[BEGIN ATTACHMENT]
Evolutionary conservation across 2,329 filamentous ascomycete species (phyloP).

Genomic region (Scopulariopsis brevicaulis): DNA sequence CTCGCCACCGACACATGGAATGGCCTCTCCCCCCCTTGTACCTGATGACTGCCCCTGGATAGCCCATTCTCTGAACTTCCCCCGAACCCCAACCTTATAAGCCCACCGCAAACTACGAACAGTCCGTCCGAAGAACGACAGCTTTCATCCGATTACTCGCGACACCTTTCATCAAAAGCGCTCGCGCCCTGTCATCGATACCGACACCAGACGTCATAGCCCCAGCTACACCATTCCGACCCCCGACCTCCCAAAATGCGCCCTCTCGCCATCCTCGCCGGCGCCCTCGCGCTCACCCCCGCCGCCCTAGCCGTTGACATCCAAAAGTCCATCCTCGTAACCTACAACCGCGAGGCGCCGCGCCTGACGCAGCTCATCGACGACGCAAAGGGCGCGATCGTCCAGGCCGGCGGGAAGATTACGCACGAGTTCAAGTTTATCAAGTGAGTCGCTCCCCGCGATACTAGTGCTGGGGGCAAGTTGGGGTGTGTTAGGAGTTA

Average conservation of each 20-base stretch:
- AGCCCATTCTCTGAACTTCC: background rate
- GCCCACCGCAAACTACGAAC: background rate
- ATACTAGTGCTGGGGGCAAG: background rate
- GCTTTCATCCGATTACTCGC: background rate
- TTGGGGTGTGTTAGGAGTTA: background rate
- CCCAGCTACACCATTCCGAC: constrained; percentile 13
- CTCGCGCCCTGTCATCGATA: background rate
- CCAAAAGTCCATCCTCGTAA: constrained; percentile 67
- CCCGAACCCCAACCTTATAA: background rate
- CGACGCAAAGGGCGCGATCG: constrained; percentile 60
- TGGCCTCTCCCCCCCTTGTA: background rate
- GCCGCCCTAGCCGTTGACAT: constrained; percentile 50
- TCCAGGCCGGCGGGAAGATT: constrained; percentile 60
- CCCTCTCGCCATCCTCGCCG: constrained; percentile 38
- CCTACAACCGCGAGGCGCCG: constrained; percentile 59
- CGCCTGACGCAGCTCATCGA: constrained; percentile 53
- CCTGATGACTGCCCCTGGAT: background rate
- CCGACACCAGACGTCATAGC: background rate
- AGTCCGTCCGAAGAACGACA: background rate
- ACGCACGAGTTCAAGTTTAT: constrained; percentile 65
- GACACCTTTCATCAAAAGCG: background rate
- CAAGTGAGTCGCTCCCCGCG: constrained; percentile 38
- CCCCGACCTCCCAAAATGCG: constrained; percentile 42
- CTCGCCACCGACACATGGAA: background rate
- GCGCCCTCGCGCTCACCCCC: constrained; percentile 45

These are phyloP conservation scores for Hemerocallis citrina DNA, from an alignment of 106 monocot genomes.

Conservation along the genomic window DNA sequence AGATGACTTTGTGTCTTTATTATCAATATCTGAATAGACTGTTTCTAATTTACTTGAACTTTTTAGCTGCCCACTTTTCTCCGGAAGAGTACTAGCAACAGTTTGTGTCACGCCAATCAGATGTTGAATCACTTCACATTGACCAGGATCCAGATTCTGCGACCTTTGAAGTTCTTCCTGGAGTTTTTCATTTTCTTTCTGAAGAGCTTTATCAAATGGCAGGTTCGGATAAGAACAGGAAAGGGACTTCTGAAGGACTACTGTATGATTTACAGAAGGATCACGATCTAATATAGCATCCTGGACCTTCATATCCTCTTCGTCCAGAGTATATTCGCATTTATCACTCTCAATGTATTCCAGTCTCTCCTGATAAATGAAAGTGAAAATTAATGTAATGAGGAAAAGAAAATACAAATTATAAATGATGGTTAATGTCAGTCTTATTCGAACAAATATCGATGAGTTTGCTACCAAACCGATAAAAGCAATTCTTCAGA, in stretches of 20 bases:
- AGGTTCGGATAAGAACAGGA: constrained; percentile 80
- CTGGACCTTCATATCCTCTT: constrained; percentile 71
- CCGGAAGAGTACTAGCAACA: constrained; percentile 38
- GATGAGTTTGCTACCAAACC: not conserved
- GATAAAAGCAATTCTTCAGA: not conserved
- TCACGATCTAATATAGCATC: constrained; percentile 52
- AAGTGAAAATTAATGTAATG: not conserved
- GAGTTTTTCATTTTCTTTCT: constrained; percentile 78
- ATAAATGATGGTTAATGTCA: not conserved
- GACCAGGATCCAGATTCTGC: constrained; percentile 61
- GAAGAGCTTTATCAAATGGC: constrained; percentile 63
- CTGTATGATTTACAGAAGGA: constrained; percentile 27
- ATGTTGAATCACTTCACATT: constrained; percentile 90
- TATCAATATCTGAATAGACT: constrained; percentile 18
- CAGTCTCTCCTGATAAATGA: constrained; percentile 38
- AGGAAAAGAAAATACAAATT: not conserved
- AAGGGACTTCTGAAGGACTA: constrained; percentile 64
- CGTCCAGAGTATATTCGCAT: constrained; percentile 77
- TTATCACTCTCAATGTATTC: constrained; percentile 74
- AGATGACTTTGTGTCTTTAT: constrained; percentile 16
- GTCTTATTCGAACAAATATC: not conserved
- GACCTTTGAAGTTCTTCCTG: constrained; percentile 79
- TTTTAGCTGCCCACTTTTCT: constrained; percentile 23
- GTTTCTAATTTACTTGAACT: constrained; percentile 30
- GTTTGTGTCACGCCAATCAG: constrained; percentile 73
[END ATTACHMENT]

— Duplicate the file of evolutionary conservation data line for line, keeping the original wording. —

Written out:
Evolutionary conservation across 2,329 filamentous ascomycete species (phyloP).

Genomic region (Scopulariopsis brevicaulis): DNA sequence CTCGCCACCGACACATGGAATGGCCTCTCCCCCCCTTGTACCTGATGACTGCCCCTGGATAGCCCATTCTCTGAACTTCCCCCGAACCCCAACCTTATAAGCCCACCGCAAACTACGAACAGTCCGTCCGAAGAACGACAGCTTTCATCCGATTACTCGCGACACCTTTCATCAAAAGCGCTCGCGCCCTGTCATCGATACCGACACCAGACGTCATAGCCCCAGCTACACCATTCCGACCCCCGACCTCCCAAAATGCGCCCTCTCGCCATCCTCGCCGGCGCCCTCGCGCTCACCCCCGCCGCCCTAGCCGTTGACATCCAAAAGTCCATCCTCGTAACCTACAACCGCGAGGCGCCGCGCCTGACGCAGCTCATCGACGACGCAAAGGGCGCGATCGTCCAGGCCGGCGGGAAGATTACGCACGAGTTCAAGTTTATCAAGTGAGTCGCTCCCCGCGATACTAGTGCTGGGGGCAAGTTGGGGTGTGTTAGGAGTTA

Average conservation of each 20-base stretch:
- AGCCCATTCTCTGAACTTCC: background rate
- GCCCACCGCAAACTACGAAC: background rate
- ATACTAGTGCTGGGGGCAAG: background rate
- GCTTTCATCCGATTACTCGC: background rate
- TTGGGGTGTGTTAGGAGTTA: background rate
- CCCAGCTACACCATTCCGAC: constrained; percentile 13
- CTCGCGCCCTGTCATCGATA: background rate
- CCAAAAGTCCATCCTCGTAA: constrained; percentile 67
- CCCGAACCCCAACCTTATAA: background rate
- CGACGCAAAGGGCGCGATCG: constrained; percentile 60
- TGGCCTCTCCCCCCCTTGTA: background rate
- GCCGCCCTAGCCGTTGACAT: constrained; percentile 50
- TCCAGGCCGGCGGGAAGATT: constrained; percentile 60
- CCCTCTCGCCATCCTCGCCG: constrained; percentile 38
- CCTACAACCGCGAGGCGCCG: constrained; percentile 59
- CGCCTGACGCAGCTCATCGA: constrained; percentile 53
- CCTGATGACTGCCCCTGGAT: background rate
- CCGACACCAGACGTCATAGC: background rate
- AGTCCGTCCGAAGAACGACA: background rate
- ACGCACGAGTTCAAGTTTAT: constrained; percentile 65
- GACACCTTTCATCAAAAGCG: background rate
- CAAGTGAGTCGCTCCCCGCG: constrained; percentile 38
- CCCCGACCTCCCAAAATGCG: constrained; percentile 42
- CTCGCCACCGACACATGGAA: background rate
- GCGCCCTCGCGCTCACCCCC: constrained; percentile 45

These are phyloP conservation scores for Hemerocallis citrina DNA, from an alignment of 106 monocot genomes.

Conservation along the genomic window DNA sequence AGATGACTTTGTGTCTTTATTATCAATATCTGAATAGACTGTTTCTAATTTACTTGAACTTTTTAGCTGCCCACTTTTCTCCGGAAGAGTACTAGCAACAGTTTGTGTCACGCCAATCAGATGTTGAATCACTTCACATTGACCAGGATCCAGATTCTGCGACCTTTGAAGTTCTTCCTGGAGTTTTTCATTTTCTTTCTGAAGAGCTTTATCAAATGGCAGGTTCGGATAAGAACAGGAAAGGGACTTCTGAAGGACTACTGTATGATTTACAGAAGGATCACGATCTAATATAGCATCCTGGACCTTCATATCCTCTTCGTCCAGAGTATATTCGCATTTATCACTCTCAATGTATTCCAGTCTCTCCTGATAAATGAAAGTGAAAATTAATGTAATGAGGAAAAGAAAATACAAATTATAAATGATGGTTAATGTCAGTCTTATTCGAACAAATATCGATGAGTTTGCTACCAAACCGATAAAAGCAATTCTTCAGA, in stretches of 20 bases:
- AGGTTCGGATAAGAACAGGA: constrained; percentile 80
- CTGGACCTTCATATCCTCTT: constrained; percentile 71
- CCGGAAGAGTACTAGCAACA: constrained; percentile 38
- GATGAGTTTGCTACCAAACC: not conserved
- GATAAAAGCAATTCTTCAGA: not conserved
- TCACGATCTAATATAGCATC: constrained; percentile 52
- AAGTGAAAATTAATGTAATG: not conserved
- GAGTTTTTCATTTTCTTTCT: constrained; percentile 78
- ATAAATGATGGTTAATGTCA: not conserved
- GACCAGGATCCAGATTCTGC: constrained; percentile 61
- GAAGAGCTTTATCAAATGGC: constrained; percentile 63
- CTGTATGATTTACAGAAGGA: constrained; percentile 27
- ATGTTGAATCACTTCACATT: constrained; percentile 90
- TATCAATATCTGAATAGACT: constrained; percentile 18
- CAGTCTCTCCTGATAAATGA: constrained; percentile 38
- AGGAAAAGAAAATACAAATT: not conserved
- AAGGGACTTCTGAAGGACTA: constrained; percentile 64
- CGTCCAGAGTATATTCGCAT: constrained; percentile 77
- TTATCACTCTCAATGTATTC: constrained; percentile 74
- AGATGACTTTGTGTCTTTAT: constrained; percentile 16
- GTCTTATTCGAACAAATATC: not conserved
- GACCTTTGAAGTTCTTCCTG: constrained; percentile 79
- TTTTAGCTGCCCACTTTTCT: constrained; percentile 23
- GTTTCTAATTTACTTGAACT: constrained; percentile 30
- GTTTGTGTCACGCCAATCAG: constrained; percentile 73